A wave of PayPal phishing emails

Graham Cluley
Graham Cluley
@[email protected]

Over 200 million people have accounts on PayPal, making it a key target for internet fraudsters attempting to steal money.

One of the way that criminals try to get their hands on your cash is by phishing for your PayPal account details.

An aggressive campaign that we have seen widely spammed out in the last few hours does precisely that, pretending to be a security warning from PayPal.

PayPal phishing email

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From: "PayPal" <[email protected]>

Subject: Please confirm your identity

Attached file: update-account.html

Message body:
When you will complete the document we have sent, remember to ALLOW javascript and ActiveX to run from the bar that will pop-up, otherwise we cannot verify the informations you have provided.

February 22, 2011:Valued PayPaI Member, We have reasons to believe that your account was accessed by a third party. Because protecting the security of your account is our primary concern, we have limited access to sensitive PayPal account features. We understand that this may be an inconvenience but please understand that this temporary limitation is for your protection.


Thank you for your time and understanding, PayPal Resolution Center.

Clicking on the HTML attachment will open your web browser, and might trick you into believing that you are on the genuine PayPal webpage.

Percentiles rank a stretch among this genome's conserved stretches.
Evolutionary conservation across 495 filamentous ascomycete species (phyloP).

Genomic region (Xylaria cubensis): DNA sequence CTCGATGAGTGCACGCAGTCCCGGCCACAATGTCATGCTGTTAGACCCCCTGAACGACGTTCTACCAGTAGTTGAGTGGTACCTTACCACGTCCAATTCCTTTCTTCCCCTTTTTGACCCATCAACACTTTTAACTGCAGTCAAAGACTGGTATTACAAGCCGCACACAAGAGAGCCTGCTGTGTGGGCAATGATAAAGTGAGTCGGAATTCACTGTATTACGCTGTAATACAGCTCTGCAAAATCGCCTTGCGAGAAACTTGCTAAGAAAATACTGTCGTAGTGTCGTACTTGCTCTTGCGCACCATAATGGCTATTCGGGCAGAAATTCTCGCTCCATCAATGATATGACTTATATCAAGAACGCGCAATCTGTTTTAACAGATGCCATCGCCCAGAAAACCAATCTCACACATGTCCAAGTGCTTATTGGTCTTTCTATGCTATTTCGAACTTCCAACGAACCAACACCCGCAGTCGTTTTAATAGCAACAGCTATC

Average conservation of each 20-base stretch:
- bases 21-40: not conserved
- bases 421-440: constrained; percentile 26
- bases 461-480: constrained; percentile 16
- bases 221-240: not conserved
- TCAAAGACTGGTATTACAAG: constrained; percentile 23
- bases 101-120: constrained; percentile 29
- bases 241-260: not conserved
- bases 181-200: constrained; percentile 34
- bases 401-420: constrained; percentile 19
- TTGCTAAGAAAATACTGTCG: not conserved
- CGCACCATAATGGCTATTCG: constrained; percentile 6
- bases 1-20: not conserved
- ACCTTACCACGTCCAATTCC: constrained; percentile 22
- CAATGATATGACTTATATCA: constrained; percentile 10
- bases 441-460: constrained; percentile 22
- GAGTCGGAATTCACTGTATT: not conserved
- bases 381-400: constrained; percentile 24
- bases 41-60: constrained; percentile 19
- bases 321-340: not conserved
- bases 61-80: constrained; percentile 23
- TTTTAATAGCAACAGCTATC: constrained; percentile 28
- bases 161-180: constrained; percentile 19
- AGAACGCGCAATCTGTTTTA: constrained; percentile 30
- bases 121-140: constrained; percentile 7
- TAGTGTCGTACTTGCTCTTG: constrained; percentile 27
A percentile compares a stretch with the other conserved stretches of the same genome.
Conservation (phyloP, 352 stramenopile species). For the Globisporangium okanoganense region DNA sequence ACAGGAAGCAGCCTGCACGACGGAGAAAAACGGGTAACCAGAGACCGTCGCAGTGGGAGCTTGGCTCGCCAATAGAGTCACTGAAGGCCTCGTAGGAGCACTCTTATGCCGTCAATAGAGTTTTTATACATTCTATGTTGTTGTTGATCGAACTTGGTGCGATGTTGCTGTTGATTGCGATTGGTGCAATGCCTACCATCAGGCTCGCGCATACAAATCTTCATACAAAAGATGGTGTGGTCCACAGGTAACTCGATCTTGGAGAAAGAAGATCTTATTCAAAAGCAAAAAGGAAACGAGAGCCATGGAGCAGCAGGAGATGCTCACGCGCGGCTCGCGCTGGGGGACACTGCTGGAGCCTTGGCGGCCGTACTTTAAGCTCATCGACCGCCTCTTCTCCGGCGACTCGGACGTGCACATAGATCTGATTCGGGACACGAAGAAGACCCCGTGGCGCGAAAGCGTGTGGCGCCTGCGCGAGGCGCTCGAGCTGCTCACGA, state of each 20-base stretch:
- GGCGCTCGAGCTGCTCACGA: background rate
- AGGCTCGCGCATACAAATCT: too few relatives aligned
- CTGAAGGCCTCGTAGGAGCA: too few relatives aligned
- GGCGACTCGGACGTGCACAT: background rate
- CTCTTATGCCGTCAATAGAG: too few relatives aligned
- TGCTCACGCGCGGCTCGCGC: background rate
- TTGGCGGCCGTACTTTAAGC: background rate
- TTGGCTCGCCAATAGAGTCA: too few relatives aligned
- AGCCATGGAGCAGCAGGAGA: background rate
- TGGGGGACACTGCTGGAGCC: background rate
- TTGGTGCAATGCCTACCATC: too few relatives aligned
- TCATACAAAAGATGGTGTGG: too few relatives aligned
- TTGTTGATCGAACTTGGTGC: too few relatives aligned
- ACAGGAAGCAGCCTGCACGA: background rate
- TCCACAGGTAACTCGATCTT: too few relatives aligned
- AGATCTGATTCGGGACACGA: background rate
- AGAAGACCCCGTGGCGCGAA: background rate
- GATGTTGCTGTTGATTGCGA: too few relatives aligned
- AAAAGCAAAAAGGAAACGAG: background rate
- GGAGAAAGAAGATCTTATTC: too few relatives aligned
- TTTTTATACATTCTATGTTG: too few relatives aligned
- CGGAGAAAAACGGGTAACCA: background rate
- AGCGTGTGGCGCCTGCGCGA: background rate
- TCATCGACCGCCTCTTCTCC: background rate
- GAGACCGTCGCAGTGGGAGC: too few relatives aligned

Attached file steals PayPal information

However, this attack’s intention is to trick you into handing over your credit card details, full date of birth and name and address.

If you’re ever uncertain whether a message really comes from PayPal or not, visit the real PayPal website and log in as usual. If they really have a security message for you, you’ll be able to read it via the PayPal messaging system itself.

Sophos products intercept the emails being used in this latest phishing campaign, ensuring that customers are protected.

Graham Cluley is an award-winning keynote speaker who has given presentations around the world about cybersecurity, hackers, and online privacy. A veteran of the computer security industry since the early 1990s, he wrote the first ever version of Dr Solomon's Anti-Virus Toolkit for Windows, makes regular media appearances, and is the co-host of the popular "Smashing Security" podcast. Follow him on Twitter, Mastodon, Threads, Bluesky, or drop him an email.

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